Despite Bon Apetit bringing back funk & soul into rap, it received mixed reviews. One critic (M.F. Di Bella) went so far as to liken Buck’s production to a Jermaine Dupri impression. Originally, the LP didn’t translate well but today the production is being applauded as a DITC classic. What was done differently to the making process of this album?

    Age made the difference. I was 3 different ages for Word... Life, Jewelz and Bon Appetit, all different perspectives. None of my LPs sound the same to date.

    When Pharoahe Monch stepped away from Organized Konfusion, Po said he supported his commercial success after ‘Simon Says’ but is still ‘the world’s biggest mic soldier with little exposure’ and still seemed a lil’ bitter. While Po was struggling to buy beer, Monch was doing Sprite ads. How do you feel about that situation and where Monch is today?

    That’s something you would have to talk to them two about. I never been one to get into other peoples going ons. That’s not my place.

    Are you an artist who prefers to keep reinventing for each project rather than find your niche and perfect it?

    To me, there’s no such thing as a niche because if you try doing the same thing over and over again the same people who supports you will be the same ones that get tired of you and move on to the next artist. Reinventing yourself tells the tale of an artist to see if he can transcend a generation. I’m blessed to be able to do that.

    When you and A.G. got together for 2009’s Oasis LP you dropped it on Myspace a week prior to the official release date. That was back in 2008. Have you always been an early adapter to new platforms of pushing your music?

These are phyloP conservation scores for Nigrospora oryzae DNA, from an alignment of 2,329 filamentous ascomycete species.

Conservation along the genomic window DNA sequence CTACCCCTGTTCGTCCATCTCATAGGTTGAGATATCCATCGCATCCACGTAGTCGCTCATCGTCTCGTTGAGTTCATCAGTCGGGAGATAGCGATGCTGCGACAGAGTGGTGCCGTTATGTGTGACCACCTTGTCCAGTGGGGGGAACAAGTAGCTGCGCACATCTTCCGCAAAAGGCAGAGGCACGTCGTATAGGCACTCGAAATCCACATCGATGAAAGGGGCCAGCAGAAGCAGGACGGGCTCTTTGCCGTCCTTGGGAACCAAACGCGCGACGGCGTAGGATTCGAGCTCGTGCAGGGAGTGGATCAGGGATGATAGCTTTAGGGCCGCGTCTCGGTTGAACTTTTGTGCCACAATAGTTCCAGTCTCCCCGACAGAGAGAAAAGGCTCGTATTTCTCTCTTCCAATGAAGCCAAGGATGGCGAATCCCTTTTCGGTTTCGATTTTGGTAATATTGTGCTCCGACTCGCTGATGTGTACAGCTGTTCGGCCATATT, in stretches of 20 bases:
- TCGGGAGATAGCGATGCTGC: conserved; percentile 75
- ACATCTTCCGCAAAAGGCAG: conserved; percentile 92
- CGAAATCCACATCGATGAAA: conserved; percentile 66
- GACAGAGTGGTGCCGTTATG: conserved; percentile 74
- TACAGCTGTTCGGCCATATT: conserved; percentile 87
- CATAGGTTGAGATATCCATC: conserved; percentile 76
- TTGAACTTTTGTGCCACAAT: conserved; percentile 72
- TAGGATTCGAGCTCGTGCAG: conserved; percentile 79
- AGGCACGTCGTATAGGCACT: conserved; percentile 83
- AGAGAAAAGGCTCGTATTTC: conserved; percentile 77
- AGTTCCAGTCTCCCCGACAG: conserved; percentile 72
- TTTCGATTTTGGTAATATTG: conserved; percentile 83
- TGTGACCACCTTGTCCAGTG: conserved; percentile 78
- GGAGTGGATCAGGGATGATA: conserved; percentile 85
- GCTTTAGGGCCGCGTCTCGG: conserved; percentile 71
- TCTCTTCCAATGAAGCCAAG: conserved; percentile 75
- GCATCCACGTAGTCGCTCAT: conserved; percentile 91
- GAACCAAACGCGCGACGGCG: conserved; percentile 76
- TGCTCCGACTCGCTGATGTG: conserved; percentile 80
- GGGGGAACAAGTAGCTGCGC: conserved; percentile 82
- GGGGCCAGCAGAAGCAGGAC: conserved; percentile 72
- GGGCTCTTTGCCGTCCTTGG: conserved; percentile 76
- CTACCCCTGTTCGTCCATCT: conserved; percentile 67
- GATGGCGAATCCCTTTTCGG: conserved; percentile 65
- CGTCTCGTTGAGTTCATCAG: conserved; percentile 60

No doubt. Changing and adapting is my motto. Especially if you wanna stay involved in this game, but I’m doing it on my terms.

    So, in 2011 Showbiz said DITC was done. Then, you assured us that DITC will return with a new album. There’s been a few re-releases but everyone’s waiting on something fresh. Say the wheels are in motion?

    I don’t know how to answer that so look out for material from everybody.

    It’s hard for anyone affiliated with DITC to not have their names mentioned in the same breath given the impact you had on their records. The legacy is strong. Do you feel a responsibility to get everyone back together, for the sake of DITC and for the legacy of Big L?

    It’s not my responsibility to do that. If it’s something that’s going to happen it will, but  no one can force the hand of destiny.

    Recently you seem to be 'shopping' for producers including Apollo Brown, Ray West and as I understand it, Apathy with the latest work...  Has that been a purposeful decision or has just been par for the course?

    I haven’t shopped around for anything. These are projects that came to me.

    Your work with Apollo Brown has been celebrated by a lot of critics, what are the chances of us hearing another collaboration between the two of you?

    You would have to ask Apollo about that. If it’s meant, it will happen. Again, everything up to this point has been destined. Anything after that I couldn’t speak on.

    The idea of your flow over Apathy production sounds exciting...  Have you had to switch it up at all or has Apathy changed his 'darker' production style to suit your rhyming, how has that been working?

    That’s the beauty of it. We shouldn't have to change up anything we do as individuals as far as recording together. You figure it out like a jigsaw as you record and see what fits.

    So, touring Australia. Been here before? You've got a hardcore fanbase over here, homie. What have you got planned for your shows?

    Never been! Can’t wait and as far as the show aspect I’m hittin’ them with everything that I can possibly squeeze in cause its so much material to perform.

    PEACE !!!!

    O.C., Cheers. All the best for your upcoming tour in Australia.

    Catch O.C  on his upcoming tour. Event and ticket details below.

    OC DITC Australian Tour

    Event Links.

    Ticket Links.










    For more info head over to Simmerdown Productions